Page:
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github.com/rivo/tview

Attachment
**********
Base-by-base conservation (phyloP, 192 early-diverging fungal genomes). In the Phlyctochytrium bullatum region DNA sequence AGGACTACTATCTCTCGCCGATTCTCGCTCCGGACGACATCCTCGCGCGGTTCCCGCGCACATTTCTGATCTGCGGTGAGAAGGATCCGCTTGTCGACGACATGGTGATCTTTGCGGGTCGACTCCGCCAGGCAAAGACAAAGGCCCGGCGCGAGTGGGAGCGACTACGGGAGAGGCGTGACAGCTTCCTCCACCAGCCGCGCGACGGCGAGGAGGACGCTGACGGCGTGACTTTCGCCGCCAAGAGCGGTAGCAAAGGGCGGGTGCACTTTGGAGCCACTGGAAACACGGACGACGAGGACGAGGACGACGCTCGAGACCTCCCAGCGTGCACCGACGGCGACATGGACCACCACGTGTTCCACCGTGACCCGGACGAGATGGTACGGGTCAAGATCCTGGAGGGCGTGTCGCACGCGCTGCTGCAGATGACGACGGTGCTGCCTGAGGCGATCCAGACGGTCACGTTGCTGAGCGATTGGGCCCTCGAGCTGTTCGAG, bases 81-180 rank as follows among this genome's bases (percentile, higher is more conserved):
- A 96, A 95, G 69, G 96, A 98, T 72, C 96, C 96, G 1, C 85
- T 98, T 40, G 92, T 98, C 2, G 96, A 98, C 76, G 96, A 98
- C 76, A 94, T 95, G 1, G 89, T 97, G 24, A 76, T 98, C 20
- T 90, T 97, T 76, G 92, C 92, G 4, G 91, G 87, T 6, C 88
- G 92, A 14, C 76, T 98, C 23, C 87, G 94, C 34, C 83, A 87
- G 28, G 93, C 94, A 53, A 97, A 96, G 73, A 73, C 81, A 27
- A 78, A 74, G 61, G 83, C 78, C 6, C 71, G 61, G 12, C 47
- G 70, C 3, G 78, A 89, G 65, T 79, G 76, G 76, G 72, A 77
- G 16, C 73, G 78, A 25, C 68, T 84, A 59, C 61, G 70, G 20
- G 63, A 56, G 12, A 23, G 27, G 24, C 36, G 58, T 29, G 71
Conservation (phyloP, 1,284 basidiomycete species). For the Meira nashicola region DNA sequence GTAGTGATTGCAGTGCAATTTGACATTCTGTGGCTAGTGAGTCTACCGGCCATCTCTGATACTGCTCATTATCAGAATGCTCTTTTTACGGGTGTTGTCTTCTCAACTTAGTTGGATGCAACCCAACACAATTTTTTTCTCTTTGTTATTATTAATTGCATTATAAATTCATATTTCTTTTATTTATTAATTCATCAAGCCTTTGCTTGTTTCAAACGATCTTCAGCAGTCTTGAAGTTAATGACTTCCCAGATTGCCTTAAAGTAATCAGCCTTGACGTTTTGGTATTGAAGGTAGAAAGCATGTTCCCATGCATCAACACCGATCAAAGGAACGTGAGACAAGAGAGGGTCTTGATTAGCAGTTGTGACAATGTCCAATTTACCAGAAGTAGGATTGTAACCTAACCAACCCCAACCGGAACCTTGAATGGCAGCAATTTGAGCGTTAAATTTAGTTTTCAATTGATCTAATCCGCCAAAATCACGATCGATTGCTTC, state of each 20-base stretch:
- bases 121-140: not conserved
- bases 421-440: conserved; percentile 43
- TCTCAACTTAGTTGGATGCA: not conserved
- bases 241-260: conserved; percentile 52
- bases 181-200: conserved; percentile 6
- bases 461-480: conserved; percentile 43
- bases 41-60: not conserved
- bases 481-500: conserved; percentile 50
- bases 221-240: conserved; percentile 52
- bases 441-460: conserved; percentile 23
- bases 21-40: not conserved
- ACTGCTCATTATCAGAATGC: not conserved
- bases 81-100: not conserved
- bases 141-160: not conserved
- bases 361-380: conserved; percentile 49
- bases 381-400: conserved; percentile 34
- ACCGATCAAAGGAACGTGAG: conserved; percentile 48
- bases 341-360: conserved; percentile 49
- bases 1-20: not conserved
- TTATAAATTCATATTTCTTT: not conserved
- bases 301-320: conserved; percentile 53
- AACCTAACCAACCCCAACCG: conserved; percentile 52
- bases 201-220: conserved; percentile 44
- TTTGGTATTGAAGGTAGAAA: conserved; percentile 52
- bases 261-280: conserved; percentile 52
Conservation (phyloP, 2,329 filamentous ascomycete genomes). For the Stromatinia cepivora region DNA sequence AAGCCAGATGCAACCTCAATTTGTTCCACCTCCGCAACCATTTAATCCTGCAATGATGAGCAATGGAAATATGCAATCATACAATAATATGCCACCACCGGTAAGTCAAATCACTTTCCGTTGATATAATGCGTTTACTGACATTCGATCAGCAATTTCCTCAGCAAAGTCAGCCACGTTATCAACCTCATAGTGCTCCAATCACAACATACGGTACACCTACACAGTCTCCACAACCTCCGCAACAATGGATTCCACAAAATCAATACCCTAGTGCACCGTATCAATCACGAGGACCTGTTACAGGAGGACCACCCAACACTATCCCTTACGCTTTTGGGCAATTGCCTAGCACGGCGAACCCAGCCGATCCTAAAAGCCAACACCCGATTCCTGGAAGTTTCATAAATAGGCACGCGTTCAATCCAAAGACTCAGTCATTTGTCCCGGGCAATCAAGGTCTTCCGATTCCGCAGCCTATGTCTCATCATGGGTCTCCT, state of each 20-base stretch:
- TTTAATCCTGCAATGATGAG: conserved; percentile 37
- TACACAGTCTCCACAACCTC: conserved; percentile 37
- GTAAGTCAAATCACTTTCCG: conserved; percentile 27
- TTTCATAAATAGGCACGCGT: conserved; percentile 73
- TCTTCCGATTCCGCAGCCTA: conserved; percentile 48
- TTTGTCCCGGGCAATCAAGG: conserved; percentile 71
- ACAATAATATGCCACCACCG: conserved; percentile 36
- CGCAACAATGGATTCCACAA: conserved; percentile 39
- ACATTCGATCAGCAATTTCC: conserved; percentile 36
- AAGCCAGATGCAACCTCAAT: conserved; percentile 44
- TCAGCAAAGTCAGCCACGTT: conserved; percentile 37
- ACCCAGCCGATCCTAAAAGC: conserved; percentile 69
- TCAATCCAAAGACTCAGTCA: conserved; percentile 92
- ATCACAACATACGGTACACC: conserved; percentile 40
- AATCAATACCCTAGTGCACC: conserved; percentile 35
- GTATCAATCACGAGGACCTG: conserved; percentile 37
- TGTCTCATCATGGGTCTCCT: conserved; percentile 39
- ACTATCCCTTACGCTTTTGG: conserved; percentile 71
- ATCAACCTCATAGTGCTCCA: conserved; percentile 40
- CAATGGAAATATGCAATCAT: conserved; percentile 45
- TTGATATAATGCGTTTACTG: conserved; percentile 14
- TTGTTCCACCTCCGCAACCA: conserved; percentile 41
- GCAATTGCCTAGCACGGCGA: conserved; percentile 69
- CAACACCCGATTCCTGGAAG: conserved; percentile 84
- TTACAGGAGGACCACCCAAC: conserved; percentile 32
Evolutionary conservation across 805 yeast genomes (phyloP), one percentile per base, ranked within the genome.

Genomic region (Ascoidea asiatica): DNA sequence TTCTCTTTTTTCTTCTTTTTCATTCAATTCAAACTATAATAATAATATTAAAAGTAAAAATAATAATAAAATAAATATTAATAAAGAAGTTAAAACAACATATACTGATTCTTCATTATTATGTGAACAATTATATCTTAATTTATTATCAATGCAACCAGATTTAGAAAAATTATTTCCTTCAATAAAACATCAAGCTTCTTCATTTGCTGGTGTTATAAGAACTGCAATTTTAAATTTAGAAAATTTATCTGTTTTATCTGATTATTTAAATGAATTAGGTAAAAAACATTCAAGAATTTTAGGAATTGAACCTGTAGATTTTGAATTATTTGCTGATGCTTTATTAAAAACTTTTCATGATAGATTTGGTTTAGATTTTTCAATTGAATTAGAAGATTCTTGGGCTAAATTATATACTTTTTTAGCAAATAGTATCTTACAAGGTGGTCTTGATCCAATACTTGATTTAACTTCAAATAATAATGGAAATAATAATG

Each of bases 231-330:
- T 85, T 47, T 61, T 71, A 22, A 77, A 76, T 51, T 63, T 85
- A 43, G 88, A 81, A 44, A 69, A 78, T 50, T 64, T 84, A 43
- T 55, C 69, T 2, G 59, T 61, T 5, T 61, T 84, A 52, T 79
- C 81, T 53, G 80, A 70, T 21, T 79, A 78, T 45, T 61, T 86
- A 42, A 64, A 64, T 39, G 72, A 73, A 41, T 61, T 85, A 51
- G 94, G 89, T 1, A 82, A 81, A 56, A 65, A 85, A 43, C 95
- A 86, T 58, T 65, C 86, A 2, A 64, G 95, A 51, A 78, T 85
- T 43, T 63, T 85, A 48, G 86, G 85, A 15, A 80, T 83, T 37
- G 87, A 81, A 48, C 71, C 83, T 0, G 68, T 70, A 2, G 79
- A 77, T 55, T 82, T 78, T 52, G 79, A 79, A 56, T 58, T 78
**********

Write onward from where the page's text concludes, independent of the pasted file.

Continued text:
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github.com/rivo/tview